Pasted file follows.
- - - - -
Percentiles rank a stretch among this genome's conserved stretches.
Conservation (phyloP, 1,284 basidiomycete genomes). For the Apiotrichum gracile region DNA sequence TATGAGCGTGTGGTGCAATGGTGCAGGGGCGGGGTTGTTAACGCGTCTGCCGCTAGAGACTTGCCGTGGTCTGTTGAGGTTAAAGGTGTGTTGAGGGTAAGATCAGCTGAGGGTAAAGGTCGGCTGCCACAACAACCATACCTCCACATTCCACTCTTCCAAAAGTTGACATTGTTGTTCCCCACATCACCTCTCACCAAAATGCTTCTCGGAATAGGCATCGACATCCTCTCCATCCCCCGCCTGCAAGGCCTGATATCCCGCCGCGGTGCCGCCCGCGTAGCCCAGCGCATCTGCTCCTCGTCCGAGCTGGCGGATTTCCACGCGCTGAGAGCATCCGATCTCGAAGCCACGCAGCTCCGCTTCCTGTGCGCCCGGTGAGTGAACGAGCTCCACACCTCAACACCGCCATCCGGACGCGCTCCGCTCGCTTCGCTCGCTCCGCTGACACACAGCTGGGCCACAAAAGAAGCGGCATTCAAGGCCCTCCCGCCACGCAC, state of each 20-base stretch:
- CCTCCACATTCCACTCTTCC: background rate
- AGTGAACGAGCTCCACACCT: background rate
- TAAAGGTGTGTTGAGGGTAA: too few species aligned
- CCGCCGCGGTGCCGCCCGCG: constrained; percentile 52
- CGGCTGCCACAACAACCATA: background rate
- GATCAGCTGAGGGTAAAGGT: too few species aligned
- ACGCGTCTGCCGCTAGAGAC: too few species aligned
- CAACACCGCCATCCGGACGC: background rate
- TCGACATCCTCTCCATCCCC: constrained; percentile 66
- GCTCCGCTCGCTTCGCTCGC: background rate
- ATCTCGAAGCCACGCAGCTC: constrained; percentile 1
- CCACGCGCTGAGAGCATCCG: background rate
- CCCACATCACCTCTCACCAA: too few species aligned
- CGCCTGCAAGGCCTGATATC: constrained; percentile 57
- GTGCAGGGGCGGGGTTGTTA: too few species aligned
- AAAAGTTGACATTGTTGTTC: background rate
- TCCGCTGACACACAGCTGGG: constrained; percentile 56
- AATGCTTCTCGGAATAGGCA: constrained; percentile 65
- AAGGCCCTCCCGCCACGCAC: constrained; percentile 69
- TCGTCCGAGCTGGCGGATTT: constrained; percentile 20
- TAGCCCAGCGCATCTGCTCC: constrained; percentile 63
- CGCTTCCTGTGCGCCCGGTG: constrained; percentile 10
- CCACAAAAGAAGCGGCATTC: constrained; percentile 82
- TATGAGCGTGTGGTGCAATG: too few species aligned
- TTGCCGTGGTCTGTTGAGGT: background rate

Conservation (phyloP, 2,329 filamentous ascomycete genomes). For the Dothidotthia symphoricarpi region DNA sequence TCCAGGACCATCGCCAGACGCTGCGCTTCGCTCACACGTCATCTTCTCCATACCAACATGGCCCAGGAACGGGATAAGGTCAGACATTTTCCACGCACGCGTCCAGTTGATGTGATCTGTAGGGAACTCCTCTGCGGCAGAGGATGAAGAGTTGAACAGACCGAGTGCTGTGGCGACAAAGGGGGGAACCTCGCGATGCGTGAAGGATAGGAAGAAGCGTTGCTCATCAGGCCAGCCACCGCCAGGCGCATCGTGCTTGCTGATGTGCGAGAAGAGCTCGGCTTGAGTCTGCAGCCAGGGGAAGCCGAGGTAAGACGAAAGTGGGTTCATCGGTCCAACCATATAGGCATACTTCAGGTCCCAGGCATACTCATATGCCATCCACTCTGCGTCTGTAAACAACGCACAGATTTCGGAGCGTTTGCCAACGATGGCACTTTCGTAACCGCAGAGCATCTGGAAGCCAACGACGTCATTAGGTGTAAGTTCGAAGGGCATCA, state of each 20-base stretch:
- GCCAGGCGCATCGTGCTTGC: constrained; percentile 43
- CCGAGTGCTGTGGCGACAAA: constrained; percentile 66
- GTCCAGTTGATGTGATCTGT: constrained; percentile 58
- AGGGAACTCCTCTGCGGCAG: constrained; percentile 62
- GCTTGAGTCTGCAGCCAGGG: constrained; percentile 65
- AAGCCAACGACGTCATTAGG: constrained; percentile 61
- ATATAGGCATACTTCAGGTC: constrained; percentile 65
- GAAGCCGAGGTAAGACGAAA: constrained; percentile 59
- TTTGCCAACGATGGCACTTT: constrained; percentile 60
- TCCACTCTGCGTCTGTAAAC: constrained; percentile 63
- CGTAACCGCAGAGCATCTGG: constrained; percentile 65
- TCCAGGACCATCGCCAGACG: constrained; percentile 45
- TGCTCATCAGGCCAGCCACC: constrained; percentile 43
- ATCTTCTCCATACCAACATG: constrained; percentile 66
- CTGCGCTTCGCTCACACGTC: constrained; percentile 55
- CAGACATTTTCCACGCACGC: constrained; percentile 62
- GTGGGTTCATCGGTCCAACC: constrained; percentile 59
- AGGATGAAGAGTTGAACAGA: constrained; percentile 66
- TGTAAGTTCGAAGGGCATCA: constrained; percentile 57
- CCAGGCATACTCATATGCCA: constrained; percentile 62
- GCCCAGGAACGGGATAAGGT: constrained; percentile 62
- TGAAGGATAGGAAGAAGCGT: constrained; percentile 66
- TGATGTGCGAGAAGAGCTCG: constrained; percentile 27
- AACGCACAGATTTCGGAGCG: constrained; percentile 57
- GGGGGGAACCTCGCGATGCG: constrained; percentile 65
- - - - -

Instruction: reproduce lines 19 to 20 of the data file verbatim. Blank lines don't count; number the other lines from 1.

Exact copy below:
- TCCGCTGACACACAGCTGGG: constrained; percentile 56
- AATGCTTCTCGGAATAGGCA: constrained; percentile 65